been around horses all my life and to me, he is what they call a
Buttermilk Buckskin (I love buckskin geldings).....
He is so cool, he almost has a champagne color body wise but with the
black mane and tail and points, he cant be champagne. You have one
gorgeous horse.. How did you ever get this color? i thought they were
only black and white in the
Buckskin Horses called
I was perusing your site and admired Taskin! He is a
beautiful color!... one that is quite common among many spanish
horse breeds and mixes especially Spanish Mustangs, Paso Finos and
Quarter horses in particular. It is a shade of buckskin
'yellow buckskin'. It is a creme dilute gene on a bay base the same
as palomino is a creme gene dilution on a
chestnut base. There are many light shades of a buckskin
horse from a
pale cream to a dark golden and all shades in between (just as there
are many shades of palomino). Buttermilk buckskin is very light
cream, yellow buckskin (geldings, colts, stallions and the like) has more yellow in it. Such buckskins can
also have the dun factor with dorsal and leg stripes and those of
the same shade as Taskin are called yellow duns.
Hope this helps you out.
There are lots of websites covering the science of horse color
genetics, a fun study if you want to do a search. Good luck with
your beautiful Gypsies!
Buckskin Colt Owner
Regarding Taskin – except for the dark points being as dark as they are I
would say Champagne is his color. If I could see him up close it would be
easier to determine but the beautiful sheen in his coat conforms to the
Champagne standard. I used to own a buckskin colt and this is definitely the most unusual color Gypsy I have
ever seen. Are you considering putting him up for sale?
Buckskin Horse for Sale May Be
Sable Creme Champagne
I think Taskin may be an amber cream champagne, from looking at his
pictures (even when he was a buckskin colt!). I can't see his eyes, though. are they amber or light
brownish? Just an idea. they can get the frosting in the mane and tail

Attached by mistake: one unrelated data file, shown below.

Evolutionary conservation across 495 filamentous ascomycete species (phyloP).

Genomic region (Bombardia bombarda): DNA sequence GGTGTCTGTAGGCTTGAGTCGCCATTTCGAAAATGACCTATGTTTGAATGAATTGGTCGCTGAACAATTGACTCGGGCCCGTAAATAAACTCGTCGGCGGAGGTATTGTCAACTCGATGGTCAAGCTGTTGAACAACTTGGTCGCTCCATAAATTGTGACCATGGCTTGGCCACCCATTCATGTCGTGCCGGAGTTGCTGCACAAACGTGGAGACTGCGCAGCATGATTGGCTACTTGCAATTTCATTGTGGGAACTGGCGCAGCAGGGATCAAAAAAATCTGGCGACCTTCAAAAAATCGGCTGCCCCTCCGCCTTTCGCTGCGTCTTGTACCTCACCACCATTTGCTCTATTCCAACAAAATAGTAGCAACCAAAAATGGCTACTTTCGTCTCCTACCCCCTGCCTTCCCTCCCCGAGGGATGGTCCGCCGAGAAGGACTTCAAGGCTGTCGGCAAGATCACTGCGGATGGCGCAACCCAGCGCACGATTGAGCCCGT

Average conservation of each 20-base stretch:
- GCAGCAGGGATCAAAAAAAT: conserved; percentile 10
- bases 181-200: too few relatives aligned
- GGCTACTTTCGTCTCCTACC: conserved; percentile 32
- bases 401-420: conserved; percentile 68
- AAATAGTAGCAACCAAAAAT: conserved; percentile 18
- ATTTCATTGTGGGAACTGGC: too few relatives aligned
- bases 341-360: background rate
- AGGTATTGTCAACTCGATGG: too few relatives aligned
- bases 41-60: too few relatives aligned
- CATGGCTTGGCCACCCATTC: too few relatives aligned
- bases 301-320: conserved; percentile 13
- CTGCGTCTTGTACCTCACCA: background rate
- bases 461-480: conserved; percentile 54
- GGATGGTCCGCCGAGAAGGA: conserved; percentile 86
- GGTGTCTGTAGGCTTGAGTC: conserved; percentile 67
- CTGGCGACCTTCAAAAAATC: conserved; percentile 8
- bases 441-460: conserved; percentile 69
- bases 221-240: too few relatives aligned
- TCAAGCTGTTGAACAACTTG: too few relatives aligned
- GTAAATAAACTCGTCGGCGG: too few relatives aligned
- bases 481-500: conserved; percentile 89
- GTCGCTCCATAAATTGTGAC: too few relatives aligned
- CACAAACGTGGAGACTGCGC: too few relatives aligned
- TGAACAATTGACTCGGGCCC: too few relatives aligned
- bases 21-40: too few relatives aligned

like the duns, but have no dun-factor markings (dorsal strip, leg bars
etc). the champagne horse registry has photos of every horse in the
studbook online, I pulled a couple that look kind of like Taskin.
Champagne is one of those genes that affects all base colors... but
what, exactly, his base color is, I'm not sure. I assume bay, but
buckskin is also a possibility. Have you had him tested for the cream
dilution? He looks like some of the amber, amber creme, or sable creme
champagnes. the amber creme has both the champagne and cream dilutions.
he's cute! good luck figuring
out what color your (buckskin horse for sale) actually is!
Buckskin horse Probably not Cremello
Hi Doug, I too agree he probably is not a cremello or
dun. Personally I think
he is a beautiful buttermilk buckskin horse with a higher creme factor in his
to make him lighter in color. He is one of a kind anyways! :) Have a great
Hi, I was
reading all of the posts on Taskin's coloring and decided to
throw my two cents in. I agree with the folks who believe him to
be buckskin. All horses are either black or chestnut - all other
colors being variations caused by gene modifiers. I believe
Taskin to be a black with a bay modifier who also carries a
single cream dilute, or to put it simply a buckskin.
I read several
posts by people that are suggesting he is a champagne, but the
champagne gene would've diluted his points as well. The
champagne gene is also dominant so one of his parents would of
displayed its characteristics. An Amber bay is what you would
call a bay with the champagne gene, and chestnuts with the
champagne gene are properly called champagne chestnuts. As for
whether he is a yellow buckskin or a buttermilk I don't believe
these to be genetically descriptive terms.
striking thing about him to me is the sabino markings commonly
seen in Clydesdales. Since the genes that control the
colored markings and the white markings are separate you can get
some very beautiful combinations- and Taskin is a lovely
example. To top it all off the white at the base of his tale is
tell tale sign of the Rabicano pattern, which can be as little
as white at the base of the tale or be combined with roaning
over the flank an sides in more extreme cases.
I am very
interested in color genetics so if you ever get him tested
please post your findings. I would love to find out the truth an
see how close my guess was.